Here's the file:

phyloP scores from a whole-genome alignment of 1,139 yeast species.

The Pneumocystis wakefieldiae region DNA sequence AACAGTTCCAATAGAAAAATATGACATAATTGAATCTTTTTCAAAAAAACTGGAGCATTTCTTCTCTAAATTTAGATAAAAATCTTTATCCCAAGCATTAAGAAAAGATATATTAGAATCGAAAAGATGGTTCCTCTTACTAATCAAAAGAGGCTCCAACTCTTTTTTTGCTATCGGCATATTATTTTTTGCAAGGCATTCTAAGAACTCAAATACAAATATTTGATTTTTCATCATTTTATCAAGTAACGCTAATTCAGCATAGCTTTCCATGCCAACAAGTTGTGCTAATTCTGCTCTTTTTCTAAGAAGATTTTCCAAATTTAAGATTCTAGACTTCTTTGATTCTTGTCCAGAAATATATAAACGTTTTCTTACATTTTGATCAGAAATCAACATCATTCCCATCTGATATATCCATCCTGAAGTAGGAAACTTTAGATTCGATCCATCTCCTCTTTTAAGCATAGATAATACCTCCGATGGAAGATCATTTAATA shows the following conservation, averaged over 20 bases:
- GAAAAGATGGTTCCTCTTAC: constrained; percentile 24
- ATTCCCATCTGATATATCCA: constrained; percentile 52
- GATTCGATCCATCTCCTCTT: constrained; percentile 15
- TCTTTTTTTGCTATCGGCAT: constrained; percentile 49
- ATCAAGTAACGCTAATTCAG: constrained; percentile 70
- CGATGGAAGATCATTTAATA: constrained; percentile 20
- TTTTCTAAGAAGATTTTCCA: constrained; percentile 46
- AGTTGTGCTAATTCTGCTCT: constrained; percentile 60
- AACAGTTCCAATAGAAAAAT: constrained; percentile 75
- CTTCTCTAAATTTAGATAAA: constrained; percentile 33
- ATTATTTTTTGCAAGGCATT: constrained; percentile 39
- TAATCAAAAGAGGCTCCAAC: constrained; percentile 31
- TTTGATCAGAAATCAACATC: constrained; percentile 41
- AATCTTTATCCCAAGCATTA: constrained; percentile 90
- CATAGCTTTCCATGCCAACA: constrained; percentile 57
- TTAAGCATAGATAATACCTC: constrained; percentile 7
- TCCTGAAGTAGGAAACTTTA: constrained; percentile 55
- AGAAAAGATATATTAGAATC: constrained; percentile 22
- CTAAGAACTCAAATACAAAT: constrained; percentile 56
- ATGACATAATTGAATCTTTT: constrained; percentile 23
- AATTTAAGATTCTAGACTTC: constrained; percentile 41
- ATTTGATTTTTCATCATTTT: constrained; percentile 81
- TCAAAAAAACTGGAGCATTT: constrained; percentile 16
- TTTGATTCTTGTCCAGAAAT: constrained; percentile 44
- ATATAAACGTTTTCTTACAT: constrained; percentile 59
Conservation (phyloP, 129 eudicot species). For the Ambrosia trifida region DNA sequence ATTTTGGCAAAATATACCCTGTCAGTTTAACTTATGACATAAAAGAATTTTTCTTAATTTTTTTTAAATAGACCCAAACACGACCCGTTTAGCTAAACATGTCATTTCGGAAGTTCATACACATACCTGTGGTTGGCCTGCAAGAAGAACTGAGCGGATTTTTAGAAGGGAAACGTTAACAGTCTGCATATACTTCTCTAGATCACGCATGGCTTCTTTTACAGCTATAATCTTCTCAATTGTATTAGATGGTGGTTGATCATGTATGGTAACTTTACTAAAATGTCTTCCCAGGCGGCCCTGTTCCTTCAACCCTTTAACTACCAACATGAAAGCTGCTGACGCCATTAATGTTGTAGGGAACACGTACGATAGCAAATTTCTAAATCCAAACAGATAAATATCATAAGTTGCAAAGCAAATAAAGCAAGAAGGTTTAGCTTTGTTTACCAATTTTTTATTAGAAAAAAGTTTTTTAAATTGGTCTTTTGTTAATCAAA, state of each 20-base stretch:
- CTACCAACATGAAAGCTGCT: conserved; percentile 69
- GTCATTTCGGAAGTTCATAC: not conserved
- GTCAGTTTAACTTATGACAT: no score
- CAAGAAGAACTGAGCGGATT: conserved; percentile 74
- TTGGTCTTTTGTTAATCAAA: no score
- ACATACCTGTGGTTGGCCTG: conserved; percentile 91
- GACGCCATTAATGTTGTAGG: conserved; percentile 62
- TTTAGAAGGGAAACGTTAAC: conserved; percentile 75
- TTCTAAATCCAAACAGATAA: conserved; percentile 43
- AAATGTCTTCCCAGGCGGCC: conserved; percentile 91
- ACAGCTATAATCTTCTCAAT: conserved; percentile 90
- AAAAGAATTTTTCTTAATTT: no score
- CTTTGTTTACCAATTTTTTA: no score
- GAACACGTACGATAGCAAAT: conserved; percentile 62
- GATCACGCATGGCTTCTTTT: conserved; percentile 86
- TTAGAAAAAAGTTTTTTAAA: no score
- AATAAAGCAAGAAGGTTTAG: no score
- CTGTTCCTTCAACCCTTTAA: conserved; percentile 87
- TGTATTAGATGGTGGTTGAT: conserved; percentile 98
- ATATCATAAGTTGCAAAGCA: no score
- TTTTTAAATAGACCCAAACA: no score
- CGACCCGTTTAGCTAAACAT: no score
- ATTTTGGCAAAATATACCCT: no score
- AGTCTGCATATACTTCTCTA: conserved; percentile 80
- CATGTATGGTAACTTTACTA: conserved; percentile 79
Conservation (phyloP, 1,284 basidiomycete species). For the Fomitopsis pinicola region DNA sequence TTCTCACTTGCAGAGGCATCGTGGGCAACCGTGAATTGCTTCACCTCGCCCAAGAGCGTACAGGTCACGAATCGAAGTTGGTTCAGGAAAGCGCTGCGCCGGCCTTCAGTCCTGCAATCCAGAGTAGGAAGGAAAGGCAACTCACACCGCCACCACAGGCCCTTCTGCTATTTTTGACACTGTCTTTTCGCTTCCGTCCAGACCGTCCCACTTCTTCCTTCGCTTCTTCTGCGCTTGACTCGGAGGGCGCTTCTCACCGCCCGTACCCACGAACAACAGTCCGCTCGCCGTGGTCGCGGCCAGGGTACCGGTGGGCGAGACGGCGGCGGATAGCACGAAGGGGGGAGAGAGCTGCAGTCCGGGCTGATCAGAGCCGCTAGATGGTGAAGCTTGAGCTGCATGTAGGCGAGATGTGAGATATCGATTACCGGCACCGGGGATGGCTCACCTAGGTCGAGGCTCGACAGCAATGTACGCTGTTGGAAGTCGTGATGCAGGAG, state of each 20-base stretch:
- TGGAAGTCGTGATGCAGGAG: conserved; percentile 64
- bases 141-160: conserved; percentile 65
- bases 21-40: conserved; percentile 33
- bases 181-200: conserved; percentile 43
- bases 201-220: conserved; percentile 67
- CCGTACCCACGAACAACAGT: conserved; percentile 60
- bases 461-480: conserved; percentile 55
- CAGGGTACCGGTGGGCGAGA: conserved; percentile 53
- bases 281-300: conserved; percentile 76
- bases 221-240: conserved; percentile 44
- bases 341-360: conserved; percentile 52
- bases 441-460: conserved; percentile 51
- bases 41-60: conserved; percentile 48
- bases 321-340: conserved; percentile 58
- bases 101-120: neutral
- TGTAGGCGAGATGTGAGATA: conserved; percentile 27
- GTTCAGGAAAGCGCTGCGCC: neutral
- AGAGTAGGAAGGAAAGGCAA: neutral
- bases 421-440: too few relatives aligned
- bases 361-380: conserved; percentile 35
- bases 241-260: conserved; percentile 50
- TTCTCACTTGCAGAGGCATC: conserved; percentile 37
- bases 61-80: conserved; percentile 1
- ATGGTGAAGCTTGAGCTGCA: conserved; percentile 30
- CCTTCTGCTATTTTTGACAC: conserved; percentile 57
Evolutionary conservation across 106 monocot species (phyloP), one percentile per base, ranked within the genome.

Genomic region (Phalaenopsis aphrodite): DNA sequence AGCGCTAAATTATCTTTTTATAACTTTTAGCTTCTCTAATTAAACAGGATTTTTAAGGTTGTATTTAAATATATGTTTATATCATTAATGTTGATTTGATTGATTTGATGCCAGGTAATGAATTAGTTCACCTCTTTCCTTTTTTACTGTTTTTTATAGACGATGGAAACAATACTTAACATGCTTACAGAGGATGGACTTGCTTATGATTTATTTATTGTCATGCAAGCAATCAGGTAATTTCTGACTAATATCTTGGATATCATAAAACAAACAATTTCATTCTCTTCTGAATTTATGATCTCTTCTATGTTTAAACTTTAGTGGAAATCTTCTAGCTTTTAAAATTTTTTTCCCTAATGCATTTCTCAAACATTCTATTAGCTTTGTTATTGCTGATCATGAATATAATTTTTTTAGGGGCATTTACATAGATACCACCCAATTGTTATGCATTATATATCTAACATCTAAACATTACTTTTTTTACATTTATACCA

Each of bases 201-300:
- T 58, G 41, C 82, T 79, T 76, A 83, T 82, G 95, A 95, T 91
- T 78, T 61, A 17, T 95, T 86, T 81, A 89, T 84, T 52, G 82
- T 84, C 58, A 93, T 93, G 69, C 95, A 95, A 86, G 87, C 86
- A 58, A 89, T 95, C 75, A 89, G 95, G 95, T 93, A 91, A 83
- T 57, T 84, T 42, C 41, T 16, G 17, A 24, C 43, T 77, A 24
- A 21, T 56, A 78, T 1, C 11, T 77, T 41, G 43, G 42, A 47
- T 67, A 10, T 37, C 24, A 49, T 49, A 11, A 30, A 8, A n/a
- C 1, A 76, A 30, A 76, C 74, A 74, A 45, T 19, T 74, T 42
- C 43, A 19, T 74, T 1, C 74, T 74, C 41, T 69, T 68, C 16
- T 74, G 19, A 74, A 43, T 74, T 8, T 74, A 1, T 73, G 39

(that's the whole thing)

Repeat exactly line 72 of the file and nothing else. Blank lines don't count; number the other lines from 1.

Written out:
- AGAGTAGGAAGGAAAGGCAA: neutral